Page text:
lejonklou wrote: ↑
Calm down, Ron. Nobody's picking a fight with you, so skip the accusational tone.
What is happening is that your info is being questioned. My suggestion is that you welcome that with open arms. It's a necessity for progress.
I appreciate your concern for my mental health.
To be clear, the PDF link Spannko provided above was NOT
written by anyone from Audio Technica. The "AT" logo is used as S.E.A. is a wholesaler for Audio Technica, not a manufacturer or designer. It is quite deceptive. It is false. Fake. Made-up. Bogus.....
I believe Audio Technica has their own offices in the United States and Europe. In Malaysia, S.E.A. is a box shifter and warranty service center.
If you buy an AT-VM95ML sealed in the box and the instruction sheet from Audio Technica says it will last 1000 hours, are you going to throw the needle out after 300 hours? What about your Linn Krystal and Adikt? I'm sure you will throw those out after 1000 sides of a record played (300 hours) because Spannko linked to a PDF that says so and you must welcome "progress" with "open arms"?
Why are you insistent I welcome inaccurate fraudulent information with "open arms"? How is that "progress"? What "info is being questioned" of mine?
Regarding the "chipping away" nonsense, it is just that; nonsense
! With the millions of pages of hi-fi websites out there and the availability of cheap high-powered USB microscopes and editing software, you'd think there would be hundreds of videos out there showing this phenomenon. But there are no videos because it doesn't exist.
The later video (actually from Audio Technica) Spannko linked to is also deceptive in that the beginning of the video hints there could be damage from too light a tracking force. However, later in the video it reads, "If you set too light, the stylus can skip out of the groove on loud or dynamic musical passages.". Later it reads, "Setting it too heavy can cause excessive wear to the stylus and records". Nowhere in the video does it state low tracking force causes wear. This is also reflected in the owners manuals from which the video is based. Notice the words are "can" and "possibly" from the video. All this from Audio Technica themselves.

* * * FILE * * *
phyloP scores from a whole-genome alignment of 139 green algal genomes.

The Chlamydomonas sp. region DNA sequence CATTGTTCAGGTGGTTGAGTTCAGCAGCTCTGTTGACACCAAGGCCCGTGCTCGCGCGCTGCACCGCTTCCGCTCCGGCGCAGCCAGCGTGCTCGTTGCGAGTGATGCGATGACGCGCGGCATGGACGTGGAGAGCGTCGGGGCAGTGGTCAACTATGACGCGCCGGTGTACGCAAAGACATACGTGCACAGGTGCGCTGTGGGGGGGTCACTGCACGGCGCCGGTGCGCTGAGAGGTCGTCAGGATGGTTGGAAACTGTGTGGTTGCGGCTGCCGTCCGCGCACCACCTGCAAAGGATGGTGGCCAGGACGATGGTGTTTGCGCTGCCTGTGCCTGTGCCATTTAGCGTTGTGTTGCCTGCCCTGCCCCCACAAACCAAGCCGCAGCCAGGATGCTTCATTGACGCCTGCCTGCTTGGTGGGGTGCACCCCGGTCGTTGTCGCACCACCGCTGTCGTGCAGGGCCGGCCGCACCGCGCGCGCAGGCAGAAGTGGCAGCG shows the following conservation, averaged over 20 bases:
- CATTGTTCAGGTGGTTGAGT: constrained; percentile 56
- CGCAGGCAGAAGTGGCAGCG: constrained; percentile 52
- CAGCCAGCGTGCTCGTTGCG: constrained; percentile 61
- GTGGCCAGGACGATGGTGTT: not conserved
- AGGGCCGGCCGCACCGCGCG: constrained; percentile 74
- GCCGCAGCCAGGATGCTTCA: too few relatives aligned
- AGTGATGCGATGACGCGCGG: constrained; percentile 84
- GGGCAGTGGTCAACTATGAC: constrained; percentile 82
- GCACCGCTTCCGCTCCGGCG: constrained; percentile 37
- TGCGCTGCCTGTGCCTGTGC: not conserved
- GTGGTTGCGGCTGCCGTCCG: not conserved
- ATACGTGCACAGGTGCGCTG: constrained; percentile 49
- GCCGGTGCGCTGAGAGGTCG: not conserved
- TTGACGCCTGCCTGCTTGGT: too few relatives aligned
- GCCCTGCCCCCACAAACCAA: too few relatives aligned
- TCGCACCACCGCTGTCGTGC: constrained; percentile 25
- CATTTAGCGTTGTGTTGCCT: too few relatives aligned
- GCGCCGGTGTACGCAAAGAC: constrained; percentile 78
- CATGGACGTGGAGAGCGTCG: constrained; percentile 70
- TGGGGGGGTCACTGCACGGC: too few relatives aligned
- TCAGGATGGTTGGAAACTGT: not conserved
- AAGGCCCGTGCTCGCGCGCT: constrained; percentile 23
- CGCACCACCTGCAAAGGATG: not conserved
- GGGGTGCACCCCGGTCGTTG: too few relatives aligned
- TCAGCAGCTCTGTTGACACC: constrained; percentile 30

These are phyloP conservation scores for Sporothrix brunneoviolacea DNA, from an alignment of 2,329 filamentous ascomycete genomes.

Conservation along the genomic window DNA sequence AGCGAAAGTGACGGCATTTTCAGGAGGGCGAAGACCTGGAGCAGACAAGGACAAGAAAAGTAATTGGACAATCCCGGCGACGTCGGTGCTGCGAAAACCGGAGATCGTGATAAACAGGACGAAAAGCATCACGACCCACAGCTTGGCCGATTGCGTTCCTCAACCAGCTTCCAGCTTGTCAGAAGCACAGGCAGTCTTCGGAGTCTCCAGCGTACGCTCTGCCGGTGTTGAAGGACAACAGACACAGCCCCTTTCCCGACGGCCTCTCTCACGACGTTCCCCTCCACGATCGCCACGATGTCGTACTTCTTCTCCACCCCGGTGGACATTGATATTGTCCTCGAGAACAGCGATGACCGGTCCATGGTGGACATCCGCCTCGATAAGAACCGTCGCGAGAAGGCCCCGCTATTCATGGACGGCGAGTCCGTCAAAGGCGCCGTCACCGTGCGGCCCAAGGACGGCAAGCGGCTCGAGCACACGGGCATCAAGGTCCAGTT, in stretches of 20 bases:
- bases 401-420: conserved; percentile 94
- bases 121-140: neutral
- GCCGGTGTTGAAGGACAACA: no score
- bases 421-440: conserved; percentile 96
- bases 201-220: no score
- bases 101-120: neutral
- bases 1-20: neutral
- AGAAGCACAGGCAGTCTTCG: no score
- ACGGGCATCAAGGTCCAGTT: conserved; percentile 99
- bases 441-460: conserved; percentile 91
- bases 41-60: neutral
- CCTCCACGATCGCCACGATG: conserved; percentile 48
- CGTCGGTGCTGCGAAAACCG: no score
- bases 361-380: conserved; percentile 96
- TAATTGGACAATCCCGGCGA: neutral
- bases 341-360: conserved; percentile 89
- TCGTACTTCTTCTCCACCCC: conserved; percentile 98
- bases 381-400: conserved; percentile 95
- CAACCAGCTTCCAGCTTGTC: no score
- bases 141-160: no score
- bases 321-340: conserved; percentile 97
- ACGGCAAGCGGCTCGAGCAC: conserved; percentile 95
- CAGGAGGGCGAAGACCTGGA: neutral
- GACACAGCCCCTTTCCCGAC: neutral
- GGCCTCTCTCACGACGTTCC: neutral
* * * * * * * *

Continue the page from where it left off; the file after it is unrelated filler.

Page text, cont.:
On the old 95 series (over a period of 35 years), AT used to recommend 2.0 grams tracking plus or minus .5 grams. Now they still recommend 2.0 grams but plus or minus .2 grams. Needle lifespan is the same. What changed? Nothing except the recommended range
. The new stylus assemblies have almost exactly the same compliance and same tips, nothing has changed that would lead to wear or damage or tracking. Most importantly, every stylus I've tried on an AT-95 or new AT-VM95 version sounds best closer to 1.5 grams.
Ron The Mon wrote: ↑
This subject topic includes all variants of the current AT-VM95 line and its' predecessors including older non-compatible Audio Technica models. Also included here will be discussions of the Linn K5, K9, and K18. Source-first discussions and phono stages relating are also welcome and expected.
I would prefer all current side discussions in this thread stay here. I find it fascinating that a little $34 cartridge can provoke so much thought and disruption.
The main person here "accepting progress with open arms" is me. The new AT-VM95 series is the very definition of progress. The many changes made to this cartridge and stylus assembly all are done to make it sound better. The majority of you reading this thread haven't heard this gem on an LP12. It is outrageously good. Not just good for the money, but good.
It is silly not to own one just as a backup. Buy the Conical version first. As you are listening, I guarantee you will not be thinking it can't track, has end of side distortion, limited frequency response, bad separation, and all the other hi-fi myths out there.
All you'll be thinking is, "Damn, this sounds good!".
Ron The Mon